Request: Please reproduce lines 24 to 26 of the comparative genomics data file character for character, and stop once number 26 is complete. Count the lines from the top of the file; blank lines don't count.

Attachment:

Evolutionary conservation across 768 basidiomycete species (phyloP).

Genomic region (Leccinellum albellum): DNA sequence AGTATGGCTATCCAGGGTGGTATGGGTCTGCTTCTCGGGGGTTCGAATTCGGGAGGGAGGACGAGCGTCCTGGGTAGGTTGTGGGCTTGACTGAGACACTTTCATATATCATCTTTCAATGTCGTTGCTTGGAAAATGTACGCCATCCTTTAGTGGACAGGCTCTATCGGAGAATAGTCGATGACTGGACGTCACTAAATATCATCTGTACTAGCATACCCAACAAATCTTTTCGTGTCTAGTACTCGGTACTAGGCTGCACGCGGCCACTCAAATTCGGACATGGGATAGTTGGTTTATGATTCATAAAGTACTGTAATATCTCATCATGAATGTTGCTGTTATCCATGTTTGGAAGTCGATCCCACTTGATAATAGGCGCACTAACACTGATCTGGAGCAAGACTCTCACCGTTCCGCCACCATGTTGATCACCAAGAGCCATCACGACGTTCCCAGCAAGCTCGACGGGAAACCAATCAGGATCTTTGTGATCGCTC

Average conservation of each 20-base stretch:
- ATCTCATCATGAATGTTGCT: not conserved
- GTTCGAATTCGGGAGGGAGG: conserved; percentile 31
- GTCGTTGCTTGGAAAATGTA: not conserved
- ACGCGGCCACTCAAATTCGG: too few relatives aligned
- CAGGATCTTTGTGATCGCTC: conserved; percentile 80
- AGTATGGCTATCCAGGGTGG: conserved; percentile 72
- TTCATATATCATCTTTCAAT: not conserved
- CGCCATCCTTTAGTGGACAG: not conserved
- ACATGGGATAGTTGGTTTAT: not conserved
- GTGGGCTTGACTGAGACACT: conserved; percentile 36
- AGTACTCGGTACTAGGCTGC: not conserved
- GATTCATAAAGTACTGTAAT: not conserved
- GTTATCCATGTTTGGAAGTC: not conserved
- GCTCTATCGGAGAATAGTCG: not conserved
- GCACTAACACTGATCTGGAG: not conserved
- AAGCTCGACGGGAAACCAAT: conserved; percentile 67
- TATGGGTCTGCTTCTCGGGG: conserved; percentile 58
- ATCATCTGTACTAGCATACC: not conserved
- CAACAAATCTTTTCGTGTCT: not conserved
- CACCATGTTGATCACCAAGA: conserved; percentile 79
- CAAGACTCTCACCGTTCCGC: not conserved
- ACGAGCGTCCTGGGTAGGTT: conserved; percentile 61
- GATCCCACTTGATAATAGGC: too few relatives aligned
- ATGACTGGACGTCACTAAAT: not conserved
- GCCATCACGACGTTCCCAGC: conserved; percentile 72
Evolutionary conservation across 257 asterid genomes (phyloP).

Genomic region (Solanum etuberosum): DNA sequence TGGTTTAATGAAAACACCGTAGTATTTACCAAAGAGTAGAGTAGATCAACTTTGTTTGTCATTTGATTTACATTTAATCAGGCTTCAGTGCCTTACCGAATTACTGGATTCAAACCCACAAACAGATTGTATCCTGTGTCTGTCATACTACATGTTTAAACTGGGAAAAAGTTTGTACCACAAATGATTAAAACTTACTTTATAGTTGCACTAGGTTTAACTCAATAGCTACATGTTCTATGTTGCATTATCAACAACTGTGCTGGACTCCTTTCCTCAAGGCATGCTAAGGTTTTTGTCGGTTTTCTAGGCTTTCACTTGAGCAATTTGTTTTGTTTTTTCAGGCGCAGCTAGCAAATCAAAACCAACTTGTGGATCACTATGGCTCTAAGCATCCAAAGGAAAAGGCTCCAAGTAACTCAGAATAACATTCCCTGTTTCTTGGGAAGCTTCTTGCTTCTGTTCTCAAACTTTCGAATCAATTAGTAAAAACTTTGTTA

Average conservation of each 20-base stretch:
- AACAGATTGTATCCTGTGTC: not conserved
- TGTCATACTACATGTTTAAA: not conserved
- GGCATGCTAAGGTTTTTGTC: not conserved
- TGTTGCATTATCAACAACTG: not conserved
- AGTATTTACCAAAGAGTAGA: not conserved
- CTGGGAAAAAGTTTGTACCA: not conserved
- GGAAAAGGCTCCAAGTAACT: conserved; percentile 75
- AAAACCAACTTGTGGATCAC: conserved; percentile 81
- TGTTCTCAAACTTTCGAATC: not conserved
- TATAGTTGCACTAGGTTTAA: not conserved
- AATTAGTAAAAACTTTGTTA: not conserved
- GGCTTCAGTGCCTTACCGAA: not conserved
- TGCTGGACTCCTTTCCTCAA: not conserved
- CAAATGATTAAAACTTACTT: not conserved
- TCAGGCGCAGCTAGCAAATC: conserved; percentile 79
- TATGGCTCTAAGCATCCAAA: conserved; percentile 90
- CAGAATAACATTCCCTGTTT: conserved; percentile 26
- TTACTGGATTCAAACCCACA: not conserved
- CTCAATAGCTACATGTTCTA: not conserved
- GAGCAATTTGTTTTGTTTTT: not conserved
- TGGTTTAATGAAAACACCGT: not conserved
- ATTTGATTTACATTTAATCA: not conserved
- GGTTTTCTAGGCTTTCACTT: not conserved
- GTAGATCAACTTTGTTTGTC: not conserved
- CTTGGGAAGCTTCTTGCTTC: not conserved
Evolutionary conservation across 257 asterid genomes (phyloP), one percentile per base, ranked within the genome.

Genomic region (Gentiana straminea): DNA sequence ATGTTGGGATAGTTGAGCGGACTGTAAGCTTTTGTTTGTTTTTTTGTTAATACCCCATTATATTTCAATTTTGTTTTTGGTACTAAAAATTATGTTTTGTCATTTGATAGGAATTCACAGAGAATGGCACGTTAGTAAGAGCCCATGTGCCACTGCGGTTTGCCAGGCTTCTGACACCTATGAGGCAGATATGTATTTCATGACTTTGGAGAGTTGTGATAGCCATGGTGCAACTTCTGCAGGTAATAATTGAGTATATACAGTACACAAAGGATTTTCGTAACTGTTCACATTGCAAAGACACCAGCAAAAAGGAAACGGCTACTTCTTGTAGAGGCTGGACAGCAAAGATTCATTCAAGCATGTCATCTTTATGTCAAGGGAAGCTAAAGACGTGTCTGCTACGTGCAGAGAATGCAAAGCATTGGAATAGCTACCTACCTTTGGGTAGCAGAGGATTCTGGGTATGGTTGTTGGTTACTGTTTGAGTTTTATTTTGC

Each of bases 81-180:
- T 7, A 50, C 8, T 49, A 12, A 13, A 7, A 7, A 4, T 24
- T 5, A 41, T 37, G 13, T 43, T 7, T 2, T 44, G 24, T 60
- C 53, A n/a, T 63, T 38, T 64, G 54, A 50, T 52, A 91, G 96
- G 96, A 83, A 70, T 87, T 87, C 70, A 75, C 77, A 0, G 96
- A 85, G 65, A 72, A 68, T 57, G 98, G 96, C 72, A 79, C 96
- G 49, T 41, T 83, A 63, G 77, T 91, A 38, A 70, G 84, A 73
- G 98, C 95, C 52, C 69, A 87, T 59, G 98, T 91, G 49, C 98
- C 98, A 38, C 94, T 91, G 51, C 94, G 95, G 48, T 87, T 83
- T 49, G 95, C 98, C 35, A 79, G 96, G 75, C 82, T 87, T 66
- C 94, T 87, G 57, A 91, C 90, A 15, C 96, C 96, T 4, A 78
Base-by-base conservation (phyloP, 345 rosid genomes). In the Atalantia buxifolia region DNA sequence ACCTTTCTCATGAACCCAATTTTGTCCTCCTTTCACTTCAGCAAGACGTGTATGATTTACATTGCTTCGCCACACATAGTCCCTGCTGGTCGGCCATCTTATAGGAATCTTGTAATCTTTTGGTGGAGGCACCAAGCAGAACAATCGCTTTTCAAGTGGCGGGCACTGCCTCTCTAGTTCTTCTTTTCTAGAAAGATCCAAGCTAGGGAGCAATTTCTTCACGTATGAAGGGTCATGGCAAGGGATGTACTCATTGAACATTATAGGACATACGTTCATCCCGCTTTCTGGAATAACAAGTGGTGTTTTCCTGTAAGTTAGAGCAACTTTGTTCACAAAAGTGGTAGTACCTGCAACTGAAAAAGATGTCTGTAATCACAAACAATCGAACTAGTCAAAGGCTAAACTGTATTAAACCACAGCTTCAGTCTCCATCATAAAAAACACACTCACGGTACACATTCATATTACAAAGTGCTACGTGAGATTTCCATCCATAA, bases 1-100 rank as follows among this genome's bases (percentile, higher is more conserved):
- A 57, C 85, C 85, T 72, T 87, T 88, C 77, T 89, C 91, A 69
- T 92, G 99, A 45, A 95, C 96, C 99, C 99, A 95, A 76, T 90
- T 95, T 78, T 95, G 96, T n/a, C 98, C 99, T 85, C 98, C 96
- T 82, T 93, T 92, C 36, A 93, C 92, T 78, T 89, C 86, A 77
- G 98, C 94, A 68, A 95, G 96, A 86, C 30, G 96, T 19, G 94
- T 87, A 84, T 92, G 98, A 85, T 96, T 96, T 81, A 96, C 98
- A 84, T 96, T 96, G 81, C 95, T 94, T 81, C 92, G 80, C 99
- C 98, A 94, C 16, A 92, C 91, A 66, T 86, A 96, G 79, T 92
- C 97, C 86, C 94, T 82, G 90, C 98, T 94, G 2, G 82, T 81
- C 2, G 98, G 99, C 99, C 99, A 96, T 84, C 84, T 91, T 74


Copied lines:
- CAAGACTCTCACCGTTCCGC: not conserved
- ACGAGCGTCCTGGGTAGGTT: conserved; percentile 61
- GATCCCACTTGATAATAGGC: too few relatives aligned